Welcome to Cons And Pros, a weekly roundup of the most outrageous scam stories we have come across this week.

The Original Ponzi Scheme

While we're all familiar with the phrase "Ponzi scheme," a scheme that promises high rates of return to its investors and pays profits to earlier investors with money from more recent investors, not many of us are aware of the story of Charles Ponzi, the man whom this particular type of scam is named after.

Michael Durbin pulls back the curtain on the life of Ponzi with his article on Damn Interesting and details how the first Ponzi scheme from Charles Ponzi began. Initially, what Ponzi was trying to pull off was a form of arbitrage involving the International Reply Coupon, a coupon meant to simplify the process of international mail. Ponzi, however, soon met a roadblock when he ran out of funding.

At the end of February 1920, Ponzi owed $2,655 to Giberti's initial investors—their $1,770 capital plus $885 interest. Ponzi had no arbitrage profits with which to pay them. But he had money from more recent investors, so he simply used that, dipping into funds from Peter, as it were, to pay Paul. He claimed the gains were legitimate, that an associate named Lionello Sarti had gone to Italy and returned with large quantities of coupons, along with the fortunate news there were plenty more to be had. It's very likely Sarti never existed—nobody other than Ponzi would ever report meeting the man. Ponzi's satisfied investors didn't care as long as they were getting paid.

Damn Interesting

[Damn Interesting]

From CEO To Fake CEO

As deepfakes continue to seep uncomfortably into our lives, here's another example of why we have to be more wary of this AI technology:

The CEO of an energy firm based in the UK thought he was following his boss's urgent orders in March when he transferred funds to a third-party. But the request actually came from the AI-assisted voice of a fraudster.

The Wall Street Journal reports that the mark believed he was speaking to the CEO of his businesses' parent company based in Germany. The German-accented caller told him to send €220,000 ($243,000 USD) to a Hungarian supplier within the hour. The firm's insurance company, Euler Hermes Group SA, shared information about the crime with WSJ but would not reveal the name of the targeted businesses.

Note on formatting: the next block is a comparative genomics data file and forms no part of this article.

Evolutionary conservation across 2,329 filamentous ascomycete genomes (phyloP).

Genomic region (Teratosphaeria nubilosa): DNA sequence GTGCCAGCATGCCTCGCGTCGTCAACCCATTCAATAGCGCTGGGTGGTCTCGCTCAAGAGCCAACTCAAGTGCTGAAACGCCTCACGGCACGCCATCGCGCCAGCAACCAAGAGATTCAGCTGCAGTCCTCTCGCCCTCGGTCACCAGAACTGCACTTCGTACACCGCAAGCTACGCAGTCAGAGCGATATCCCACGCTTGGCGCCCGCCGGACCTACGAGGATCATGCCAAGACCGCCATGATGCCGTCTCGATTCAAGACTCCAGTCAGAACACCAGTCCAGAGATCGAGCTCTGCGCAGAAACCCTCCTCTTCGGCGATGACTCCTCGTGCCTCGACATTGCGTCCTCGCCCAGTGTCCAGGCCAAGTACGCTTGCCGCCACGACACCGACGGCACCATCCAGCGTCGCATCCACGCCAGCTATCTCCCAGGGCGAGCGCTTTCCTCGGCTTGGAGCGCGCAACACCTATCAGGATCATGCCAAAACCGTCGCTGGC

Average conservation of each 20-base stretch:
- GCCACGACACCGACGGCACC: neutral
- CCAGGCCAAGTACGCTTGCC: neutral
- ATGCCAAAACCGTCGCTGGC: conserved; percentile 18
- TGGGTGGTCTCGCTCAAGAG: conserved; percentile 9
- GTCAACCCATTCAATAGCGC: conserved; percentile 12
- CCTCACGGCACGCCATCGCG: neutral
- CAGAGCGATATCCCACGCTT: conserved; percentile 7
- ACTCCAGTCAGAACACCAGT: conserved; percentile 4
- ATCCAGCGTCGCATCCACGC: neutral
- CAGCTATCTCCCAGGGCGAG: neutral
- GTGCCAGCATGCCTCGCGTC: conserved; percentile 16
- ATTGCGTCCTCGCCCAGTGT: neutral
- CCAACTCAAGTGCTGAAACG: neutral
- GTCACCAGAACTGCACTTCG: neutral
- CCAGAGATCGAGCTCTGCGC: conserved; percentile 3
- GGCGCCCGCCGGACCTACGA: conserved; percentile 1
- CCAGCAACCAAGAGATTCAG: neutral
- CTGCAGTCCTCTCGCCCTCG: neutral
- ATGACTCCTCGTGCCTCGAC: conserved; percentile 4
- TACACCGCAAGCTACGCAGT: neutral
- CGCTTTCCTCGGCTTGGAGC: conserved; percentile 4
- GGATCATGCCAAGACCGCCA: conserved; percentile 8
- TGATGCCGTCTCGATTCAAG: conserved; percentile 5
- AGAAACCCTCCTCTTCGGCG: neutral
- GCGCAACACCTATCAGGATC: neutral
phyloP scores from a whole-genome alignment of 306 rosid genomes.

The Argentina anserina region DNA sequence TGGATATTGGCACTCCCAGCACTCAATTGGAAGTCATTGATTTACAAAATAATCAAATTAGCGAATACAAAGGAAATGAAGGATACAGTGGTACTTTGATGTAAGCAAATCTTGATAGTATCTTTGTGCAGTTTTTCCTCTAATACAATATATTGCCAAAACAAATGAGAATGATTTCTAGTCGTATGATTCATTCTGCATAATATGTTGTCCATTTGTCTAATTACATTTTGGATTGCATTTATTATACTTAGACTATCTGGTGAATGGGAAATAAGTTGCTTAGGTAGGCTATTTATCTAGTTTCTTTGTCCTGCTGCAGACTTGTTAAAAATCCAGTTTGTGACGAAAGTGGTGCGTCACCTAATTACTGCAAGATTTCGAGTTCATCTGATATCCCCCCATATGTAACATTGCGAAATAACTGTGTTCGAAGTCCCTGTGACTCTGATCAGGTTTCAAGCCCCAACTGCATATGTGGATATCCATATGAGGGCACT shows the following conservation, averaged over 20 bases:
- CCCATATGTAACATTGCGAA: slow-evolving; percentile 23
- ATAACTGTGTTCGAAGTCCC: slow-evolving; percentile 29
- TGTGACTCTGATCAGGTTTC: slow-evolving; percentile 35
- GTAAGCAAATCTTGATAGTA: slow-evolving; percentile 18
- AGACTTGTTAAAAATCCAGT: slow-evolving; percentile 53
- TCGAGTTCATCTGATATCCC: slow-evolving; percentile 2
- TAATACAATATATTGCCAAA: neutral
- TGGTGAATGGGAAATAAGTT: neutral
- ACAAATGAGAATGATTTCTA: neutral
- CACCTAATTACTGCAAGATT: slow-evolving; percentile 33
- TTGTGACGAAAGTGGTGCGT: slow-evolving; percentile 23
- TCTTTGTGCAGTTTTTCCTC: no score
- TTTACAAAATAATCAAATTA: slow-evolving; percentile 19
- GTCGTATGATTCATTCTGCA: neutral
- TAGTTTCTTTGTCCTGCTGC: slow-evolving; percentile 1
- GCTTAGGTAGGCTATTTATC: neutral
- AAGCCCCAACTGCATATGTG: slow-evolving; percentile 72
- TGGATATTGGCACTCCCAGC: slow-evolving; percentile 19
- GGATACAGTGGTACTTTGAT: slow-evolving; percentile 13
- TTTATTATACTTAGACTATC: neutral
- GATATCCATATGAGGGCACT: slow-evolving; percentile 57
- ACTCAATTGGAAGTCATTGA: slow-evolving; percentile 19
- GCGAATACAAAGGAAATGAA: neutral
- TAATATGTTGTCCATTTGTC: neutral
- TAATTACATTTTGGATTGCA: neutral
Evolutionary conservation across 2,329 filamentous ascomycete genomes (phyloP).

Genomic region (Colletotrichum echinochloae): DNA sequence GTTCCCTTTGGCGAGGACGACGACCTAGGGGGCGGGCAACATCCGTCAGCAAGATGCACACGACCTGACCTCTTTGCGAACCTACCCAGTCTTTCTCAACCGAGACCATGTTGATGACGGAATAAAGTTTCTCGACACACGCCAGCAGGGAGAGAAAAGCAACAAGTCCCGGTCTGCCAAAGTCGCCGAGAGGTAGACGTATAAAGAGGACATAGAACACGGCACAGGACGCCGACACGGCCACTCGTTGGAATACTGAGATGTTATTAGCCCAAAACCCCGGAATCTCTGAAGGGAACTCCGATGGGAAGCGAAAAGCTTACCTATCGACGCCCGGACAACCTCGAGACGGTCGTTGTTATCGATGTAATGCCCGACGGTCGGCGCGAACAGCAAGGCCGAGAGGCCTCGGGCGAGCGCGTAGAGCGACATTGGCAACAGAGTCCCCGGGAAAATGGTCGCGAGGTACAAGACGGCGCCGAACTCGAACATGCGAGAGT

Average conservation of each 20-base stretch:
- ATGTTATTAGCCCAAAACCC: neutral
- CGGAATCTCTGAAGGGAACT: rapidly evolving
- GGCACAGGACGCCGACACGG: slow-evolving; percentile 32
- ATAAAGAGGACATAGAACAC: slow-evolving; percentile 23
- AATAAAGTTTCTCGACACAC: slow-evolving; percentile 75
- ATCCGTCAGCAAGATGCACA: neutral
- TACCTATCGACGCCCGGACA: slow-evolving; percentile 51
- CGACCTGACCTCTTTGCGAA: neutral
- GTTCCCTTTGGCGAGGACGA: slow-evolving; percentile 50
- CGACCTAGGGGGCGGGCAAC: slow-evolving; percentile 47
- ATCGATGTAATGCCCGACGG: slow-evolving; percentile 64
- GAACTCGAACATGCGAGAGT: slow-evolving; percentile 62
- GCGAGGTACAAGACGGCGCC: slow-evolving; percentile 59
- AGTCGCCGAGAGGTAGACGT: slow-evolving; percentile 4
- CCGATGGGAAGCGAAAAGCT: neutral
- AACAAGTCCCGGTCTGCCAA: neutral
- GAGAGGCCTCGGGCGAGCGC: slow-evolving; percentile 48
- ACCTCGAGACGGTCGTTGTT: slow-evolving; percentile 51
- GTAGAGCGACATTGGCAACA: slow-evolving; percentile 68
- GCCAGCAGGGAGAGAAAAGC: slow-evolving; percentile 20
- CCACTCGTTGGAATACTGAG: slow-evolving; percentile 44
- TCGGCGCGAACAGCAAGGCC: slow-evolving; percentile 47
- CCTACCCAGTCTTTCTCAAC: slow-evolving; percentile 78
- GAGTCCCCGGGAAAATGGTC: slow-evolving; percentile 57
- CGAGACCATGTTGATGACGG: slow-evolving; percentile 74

[Gizmodo]

All Beware The Con Queen Of Hollywood

And speaking of using a fake voice to dupe marks, who can forget the infamous Con Queen of Hollywood, an imposter who has posed as some of the most powerful women in Hollywood to scam freelancers in the industry and whom recent investigations have revealed to likely be a man?

While the Con Queen remains at large, Julie Miller's Vanity Fair article offers insight into the reasons why the Queen has been so hard to catch:

Kotsianas, who has spoken to over 100 victims, says the reason it's taken so long for authorities to zero in on this con artist is not so much because he's hard to find. "It's a very complicated case jurisdiction-wise," she said. "And it's the type of case that can fall between the cracks of law enforcement, in that even though it's really high-profile names being impersonated, the dollar amounts of the individual victims is really not that large in terms of what the FBI typically wades into."

[Vanity Fair]

The Walmart In No-Man's Land

While not necessarily a scam, Quartz's reporting of Walmart's tax dodge scheme, which involves the company inventing a "fictitious" Chinese entity to avoid paying $2.6 billion in taxes certainly counts as a dodgy corporate practice.

Walmart's arrangement, internally named "Project Flex," revolved around the company's payments to its Chinese subsidiary in Shenzhen, from which it sources many of the billions of dollars of Chinese goods it imports every year, the former executive wrote in a presentation explaining it. To avoid paying tax in either the US or China, Walmart created a "tax nowhere" entity that neither country would claim jurisdiction over, according to the former executive.

[Quartz]

And if the IRS is able to reclaim the $2.6 billion Walmart owes, it will be the second-largest tax repayment in US history (the honor of the first goes to GlaxoSmithKline's $3.4 billion settlement with the IRS in 2006).

Pang-Chieh Ho is an Editor at Digg.